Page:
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Smart grid systems are considered as key enablers in the transition to more sustainable energy systems. However, debates reflect concerns that they affect social and moral values such as privacy and justice. The energy justice framework has been proposed as a lens to evaluate social and moral aspects of changes in energy systems. This paper seeks to investigate this proposition for smart grid systems by exploring the public debates in the Netherlands and the United Kingdom. Findings show that smart grids have the potential to effectively address justice issues, for example by facilitating small-scale electricity generation and transparent and reliable billing. It is a matter of debate, however, whether current smart grid designs contribute to cost and energy savings, advance a more equitable and democratic energy system, or reinforce distributive and procedural injustices. The increased use of information and communication technology raises value conflicts on privacy and cyber security, which are related to energy justice. This research contributes by conceptualizing energy justice in the context of smart grids for the first time. The energy justice framework is broadened by including values and value conflicts that pertain directly to the increased use of information and communication technology. For policy makers and designers of smart grids, the paper provides guidance for considering interconnected social and moral values in the design of policies and smart grid technologies.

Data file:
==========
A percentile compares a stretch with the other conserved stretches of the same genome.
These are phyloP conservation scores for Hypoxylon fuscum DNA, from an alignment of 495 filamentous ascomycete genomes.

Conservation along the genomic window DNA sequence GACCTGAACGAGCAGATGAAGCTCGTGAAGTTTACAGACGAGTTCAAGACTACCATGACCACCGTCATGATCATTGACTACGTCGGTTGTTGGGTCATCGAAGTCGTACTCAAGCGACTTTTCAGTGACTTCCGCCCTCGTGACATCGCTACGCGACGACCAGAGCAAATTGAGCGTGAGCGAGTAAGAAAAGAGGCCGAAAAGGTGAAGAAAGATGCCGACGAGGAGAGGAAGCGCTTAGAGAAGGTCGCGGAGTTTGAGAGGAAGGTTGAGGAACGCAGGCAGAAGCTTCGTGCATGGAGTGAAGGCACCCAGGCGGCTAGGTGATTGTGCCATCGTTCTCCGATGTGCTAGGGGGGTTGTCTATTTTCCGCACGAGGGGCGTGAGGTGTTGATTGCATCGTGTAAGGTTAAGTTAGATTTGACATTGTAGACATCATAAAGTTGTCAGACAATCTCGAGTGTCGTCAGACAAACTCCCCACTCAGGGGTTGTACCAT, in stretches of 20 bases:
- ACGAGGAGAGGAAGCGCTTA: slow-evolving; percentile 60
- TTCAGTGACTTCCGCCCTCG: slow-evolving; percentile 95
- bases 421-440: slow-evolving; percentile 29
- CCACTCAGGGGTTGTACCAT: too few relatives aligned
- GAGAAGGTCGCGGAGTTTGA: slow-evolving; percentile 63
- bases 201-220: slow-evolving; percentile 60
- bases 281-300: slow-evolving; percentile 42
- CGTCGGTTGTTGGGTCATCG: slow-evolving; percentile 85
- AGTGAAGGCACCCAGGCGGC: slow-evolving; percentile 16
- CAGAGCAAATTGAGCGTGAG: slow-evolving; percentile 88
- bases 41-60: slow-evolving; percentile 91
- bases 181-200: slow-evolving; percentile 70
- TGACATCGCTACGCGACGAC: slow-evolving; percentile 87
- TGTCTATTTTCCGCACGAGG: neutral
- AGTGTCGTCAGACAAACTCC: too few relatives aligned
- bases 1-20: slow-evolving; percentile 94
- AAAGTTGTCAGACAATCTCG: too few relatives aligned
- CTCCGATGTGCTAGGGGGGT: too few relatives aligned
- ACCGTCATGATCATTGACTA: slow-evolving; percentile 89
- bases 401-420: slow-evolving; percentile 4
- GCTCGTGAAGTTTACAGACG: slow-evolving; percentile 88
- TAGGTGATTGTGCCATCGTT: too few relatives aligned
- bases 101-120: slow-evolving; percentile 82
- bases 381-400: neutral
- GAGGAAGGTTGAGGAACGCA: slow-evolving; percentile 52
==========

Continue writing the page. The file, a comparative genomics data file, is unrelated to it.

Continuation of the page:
Original languageEnglish
Pages (from-to)1244-1259
Number of pages16
JournalApplied Energy
Volume229
DOIs
Publication statusPublished - Nov 2018

    Research areas

  • Content analysis, Energy justice, Public debate, Smart grid systems, Sustainability, Values

ID: 46841747